Jurisdiction - Hong Kong
Reports and Analysis
Hong Kong – New Guide To New Rules – Practical Guidance On Direct Marketing

8 March, 2013



The Privacy Commissioner for Personal Data issued the latest guidance note on the new direct marketing rules (“Guidance Note”) under the Personal Data (Privacy) (Amendment) Ordinance (“Amendment Ordinance”), which will come into effect on 1 April 2013. The Guidance Note offers practical guidance on compliance under the new regime 


New direct marketing rules

As discussed in a previous article, there are key changes made to the direct marketing regime under the Amendment Ordinance. In particular, the new direct marketing rules require data users to obtain the consent of data subjects and provide specific information to data subjects prior to the use of personal data in direct marketing. The Guidance Note replaces the previous guidance issued in November 2012 and sets out practical guidance on the collection of personal data for direct marketing, the use of personal data for direct marketing, and the provision of personal data to third parties for use in direct marketing. 

Practical tips

The Guidance Note provides practical guidance and examples on compliance under the new direct marketing regime. They are summarised below:


·         Examples of direct marketing

o    A marketing SMS sent to the mobile number of a named individual is direct marketing.

o    Direct mail sent to an address or the “occupant” of an address, or a marketing call to the unidentified owner of a particular number is not direct marketing.

o    Marketing goods for a company’s exclusive use by using personal data collected from company officials in their official capacity is not regarded as direct marketing.

·         What is valid consent?

o    Ticking the box “I do not object to the use of my personal data for direct marketing of XXX” in an application form is a valid consent.

o    The absence of response from the customers to an objection slip attached to a written notification of the use or provision of their personal data for use in direct marketing is regarded as an invalid consent.

·         Bundled consent

o    Consent for the use and/or provision of personal data to others should be separated from the acceptance of the terms and conditions of provision of the data user’s services (eg, providing a separate signature or tick box to indicate agreement or no objection to the prescribed use of personal data).

·         Excessive collection of personal data

o    If a range of personal data is collected for multiple purposes, data users should inform the customers of their specific purposes of use of each type of personal data.

o    For instance, a bank should inform the customer that “education level” and “marital status” for the opening of a savings account are only intended for business promotion, which is to be provided on an entirely voluntary basis.

·         Drafting tips for Personal Information Collection Statement (“PICS”)

o    PICS should serve as evidence that the requisite information have been communicated to the data subjects effectively, and accordingly, vague and loose terms should therefore not be adopted.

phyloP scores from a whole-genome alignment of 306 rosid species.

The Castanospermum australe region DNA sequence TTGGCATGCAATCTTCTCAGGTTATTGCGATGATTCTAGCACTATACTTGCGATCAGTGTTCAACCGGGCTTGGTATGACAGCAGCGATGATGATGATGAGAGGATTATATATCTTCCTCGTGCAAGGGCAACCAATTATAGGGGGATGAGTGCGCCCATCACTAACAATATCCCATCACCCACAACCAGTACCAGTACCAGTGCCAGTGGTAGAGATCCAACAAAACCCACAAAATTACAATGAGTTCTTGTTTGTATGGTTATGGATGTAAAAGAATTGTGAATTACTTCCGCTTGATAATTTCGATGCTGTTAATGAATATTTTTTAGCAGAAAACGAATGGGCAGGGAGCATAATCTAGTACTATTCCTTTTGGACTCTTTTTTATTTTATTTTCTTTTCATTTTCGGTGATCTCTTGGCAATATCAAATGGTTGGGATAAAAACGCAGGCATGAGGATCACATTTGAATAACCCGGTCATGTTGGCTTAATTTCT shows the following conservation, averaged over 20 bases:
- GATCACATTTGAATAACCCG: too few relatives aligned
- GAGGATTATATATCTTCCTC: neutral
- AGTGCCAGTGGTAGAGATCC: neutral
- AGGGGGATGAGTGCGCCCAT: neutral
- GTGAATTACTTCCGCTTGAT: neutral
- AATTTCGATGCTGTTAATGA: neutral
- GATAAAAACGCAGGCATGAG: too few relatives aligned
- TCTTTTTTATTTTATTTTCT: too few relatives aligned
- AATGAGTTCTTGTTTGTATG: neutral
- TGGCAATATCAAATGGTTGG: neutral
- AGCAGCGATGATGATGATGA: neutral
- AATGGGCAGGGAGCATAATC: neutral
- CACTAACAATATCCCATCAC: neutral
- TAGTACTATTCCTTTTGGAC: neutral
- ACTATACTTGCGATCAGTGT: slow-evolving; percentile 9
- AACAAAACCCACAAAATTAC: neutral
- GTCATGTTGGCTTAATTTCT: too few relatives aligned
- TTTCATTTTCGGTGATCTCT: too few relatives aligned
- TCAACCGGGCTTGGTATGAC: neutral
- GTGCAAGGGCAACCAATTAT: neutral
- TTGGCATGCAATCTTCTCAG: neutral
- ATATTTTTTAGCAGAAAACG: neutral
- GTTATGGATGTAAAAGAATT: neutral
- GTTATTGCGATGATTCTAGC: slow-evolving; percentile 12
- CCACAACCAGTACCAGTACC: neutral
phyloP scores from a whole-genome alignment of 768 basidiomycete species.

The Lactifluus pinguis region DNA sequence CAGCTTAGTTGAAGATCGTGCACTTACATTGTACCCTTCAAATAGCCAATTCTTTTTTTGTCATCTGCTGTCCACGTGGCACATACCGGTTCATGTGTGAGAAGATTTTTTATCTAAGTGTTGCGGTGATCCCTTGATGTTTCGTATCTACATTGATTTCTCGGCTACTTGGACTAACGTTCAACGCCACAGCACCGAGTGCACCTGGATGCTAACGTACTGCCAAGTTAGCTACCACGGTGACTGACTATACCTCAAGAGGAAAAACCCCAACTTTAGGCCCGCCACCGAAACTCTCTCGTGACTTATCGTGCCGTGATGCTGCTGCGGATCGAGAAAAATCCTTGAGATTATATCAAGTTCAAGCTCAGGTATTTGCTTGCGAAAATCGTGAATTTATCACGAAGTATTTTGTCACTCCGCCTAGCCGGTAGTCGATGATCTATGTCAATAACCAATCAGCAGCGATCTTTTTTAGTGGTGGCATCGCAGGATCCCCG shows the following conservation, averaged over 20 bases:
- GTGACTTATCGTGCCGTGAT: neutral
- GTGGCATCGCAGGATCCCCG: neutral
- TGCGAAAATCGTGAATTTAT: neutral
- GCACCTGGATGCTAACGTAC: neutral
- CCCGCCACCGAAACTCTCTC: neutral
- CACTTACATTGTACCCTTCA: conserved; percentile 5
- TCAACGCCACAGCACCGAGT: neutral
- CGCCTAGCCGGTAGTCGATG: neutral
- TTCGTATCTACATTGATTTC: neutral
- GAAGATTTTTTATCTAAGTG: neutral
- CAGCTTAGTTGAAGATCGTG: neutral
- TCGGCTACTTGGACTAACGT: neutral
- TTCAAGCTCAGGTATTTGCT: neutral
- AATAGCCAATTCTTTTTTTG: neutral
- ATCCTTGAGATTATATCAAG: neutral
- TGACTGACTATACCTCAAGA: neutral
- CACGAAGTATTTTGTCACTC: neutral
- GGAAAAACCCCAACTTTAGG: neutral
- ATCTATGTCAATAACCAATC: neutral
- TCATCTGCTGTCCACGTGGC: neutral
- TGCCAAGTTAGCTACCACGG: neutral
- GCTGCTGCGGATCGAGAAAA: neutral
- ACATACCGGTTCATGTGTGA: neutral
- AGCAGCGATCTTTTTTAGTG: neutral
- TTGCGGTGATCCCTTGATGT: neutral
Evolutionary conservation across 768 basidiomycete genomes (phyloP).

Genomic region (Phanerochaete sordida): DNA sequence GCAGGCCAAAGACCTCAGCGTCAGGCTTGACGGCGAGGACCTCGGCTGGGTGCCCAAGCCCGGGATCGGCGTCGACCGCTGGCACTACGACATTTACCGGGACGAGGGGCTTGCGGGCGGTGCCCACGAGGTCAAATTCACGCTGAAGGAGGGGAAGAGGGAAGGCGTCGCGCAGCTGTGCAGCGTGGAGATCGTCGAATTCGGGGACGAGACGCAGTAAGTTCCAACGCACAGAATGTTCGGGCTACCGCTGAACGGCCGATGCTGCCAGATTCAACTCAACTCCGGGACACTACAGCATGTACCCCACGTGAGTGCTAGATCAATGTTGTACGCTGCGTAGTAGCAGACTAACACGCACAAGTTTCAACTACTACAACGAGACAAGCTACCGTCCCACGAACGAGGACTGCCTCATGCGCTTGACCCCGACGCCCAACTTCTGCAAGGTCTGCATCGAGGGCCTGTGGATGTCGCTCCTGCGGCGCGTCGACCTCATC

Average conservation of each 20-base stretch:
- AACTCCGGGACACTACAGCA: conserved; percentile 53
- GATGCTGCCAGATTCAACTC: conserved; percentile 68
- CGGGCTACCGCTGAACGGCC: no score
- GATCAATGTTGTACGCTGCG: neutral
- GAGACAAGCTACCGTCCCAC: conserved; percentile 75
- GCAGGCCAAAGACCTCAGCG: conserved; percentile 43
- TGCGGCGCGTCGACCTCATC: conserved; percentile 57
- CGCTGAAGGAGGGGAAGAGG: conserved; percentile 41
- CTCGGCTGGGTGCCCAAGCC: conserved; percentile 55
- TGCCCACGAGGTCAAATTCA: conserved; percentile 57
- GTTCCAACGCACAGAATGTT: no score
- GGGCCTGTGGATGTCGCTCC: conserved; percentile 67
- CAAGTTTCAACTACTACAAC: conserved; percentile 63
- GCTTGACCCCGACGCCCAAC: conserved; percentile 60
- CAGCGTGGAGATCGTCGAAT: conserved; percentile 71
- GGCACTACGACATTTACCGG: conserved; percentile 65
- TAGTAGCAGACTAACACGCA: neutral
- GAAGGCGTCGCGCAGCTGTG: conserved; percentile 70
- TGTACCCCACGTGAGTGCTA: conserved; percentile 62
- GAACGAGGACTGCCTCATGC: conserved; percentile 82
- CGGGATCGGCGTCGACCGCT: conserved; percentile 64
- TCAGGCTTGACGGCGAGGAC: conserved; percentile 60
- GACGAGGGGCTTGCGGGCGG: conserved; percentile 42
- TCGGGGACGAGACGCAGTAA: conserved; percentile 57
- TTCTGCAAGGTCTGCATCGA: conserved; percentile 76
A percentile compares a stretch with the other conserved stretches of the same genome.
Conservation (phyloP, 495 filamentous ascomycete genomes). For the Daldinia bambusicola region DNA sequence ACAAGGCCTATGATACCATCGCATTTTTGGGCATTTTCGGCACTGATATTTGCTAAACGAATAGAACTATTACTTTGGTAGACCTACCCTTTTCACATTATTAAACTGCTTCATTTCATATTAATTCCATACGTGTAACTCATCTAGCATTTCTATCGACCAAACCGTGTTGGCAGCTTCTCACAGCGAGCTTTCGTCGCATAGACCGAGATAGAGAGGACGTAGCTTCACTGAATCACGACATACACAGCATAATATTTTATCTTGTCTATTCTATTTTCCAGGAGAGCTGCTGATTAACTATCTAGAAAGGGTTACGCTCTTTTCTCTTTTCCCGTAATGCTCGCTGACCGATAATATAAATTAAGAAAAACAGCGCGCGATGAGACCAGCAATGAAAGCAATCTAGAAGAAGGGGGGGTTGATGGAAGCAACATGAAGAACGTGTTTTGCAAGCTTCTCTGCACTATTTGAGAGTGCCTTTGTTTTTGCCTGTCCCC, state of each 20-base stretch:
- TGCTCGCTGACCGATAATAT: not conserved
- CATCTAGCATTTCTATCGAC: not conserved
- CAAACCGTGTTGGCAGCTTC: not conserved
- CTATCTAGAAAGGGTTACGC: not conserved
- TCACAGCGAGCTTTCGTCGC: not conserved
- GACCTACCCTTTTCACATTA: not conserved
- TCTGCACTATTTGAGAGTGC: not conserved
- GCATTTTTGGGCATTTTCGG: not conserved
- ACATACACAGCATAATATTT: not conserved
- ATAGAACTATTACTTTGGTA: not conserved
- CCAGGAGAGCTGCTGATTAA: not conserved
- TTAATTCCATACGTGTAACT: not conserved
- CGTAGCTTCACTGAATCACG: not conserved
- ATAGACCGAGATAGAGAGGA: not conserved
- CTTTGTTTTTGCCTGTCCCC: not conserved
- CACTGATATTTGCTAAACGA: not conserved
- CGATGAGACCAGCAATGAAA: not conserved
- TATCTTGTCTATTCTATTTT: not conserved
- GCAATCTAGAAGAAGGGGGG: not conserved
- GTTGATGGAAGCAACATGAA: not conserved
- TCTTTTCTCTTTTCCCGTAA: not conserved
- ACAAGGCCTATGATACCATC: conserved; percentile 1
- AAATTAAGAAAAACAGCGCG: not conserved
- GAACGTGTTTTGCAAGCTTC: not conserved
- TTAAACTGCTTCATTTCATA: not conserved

o    For instance, in defining the purpose of use of personal information and the class of transferees, “such purposes as the Company may from time to time prescribe”, or “all business partners or such other agents as the company may from time to time appoint” should be avoided.

o    PICS should be presented in a stand-alone section and its contents should be separate from the terms and conditions of the service agreement. 

Further clarification

In addition, the Guidance Note also provides clarification on areas which were previously considered to be unclear, including:

·         Consent: Silence does not constitute consent of data subjects for the use of personal data for direct marketing. In other words, for consent to be validly given, the data subject must explicitly indicate a non-objection to the use or provision of personal data.

·         The grandfathering arrangement:

o    Under the grandfathering arrangement, the new direct marketing rules would not apply to pre-existing data held by a data user before the commencement date of the new regime. However, the grandfathering arrangement would not apply to the use of pre-existing personal data in relation to direct marketing to different classes of marketing subjects, and applies only to the use of personal data by the data user for its own direct marketing.

o    The grandfathering arrangement applies to updates of personal data held by a data user before the commencement date of the new regime.

·         Transfer of personal data to third parties:

o    The restrictions on third-party transfer would be applicable to a transfer by a data user to its parent company and its subsidiary or associated companies for use in direct marketing.

o    The restrictions would not be applicable if personal data provided to another person in the event of a merger or business amalgamation involving a sale of business or shares is not for use in direct marketing (unless the provision to a third party for use in direct marketing is disguised under a merger or acquisition).

Our observations

On the whole, the Guidance Note is a useful guide to data users to help review existing direct marketing procedures and documentation, and to revise and update policies to take into account of the new provisions. The level of detail and breadth of examples provided in the Guidance Note well illustrate the issues that data users must account for in setting up relevant procedures to ensure compliance with the new provisions under the Amendment Ordinance.


 For further information, please contact:


Michelle Chan, Partner, Herbert Smith Freehills
Tim Mak, Partner, Herbert Smith Freehills


Clarice Yue, Herbert Smith Freehills









Comments are closed.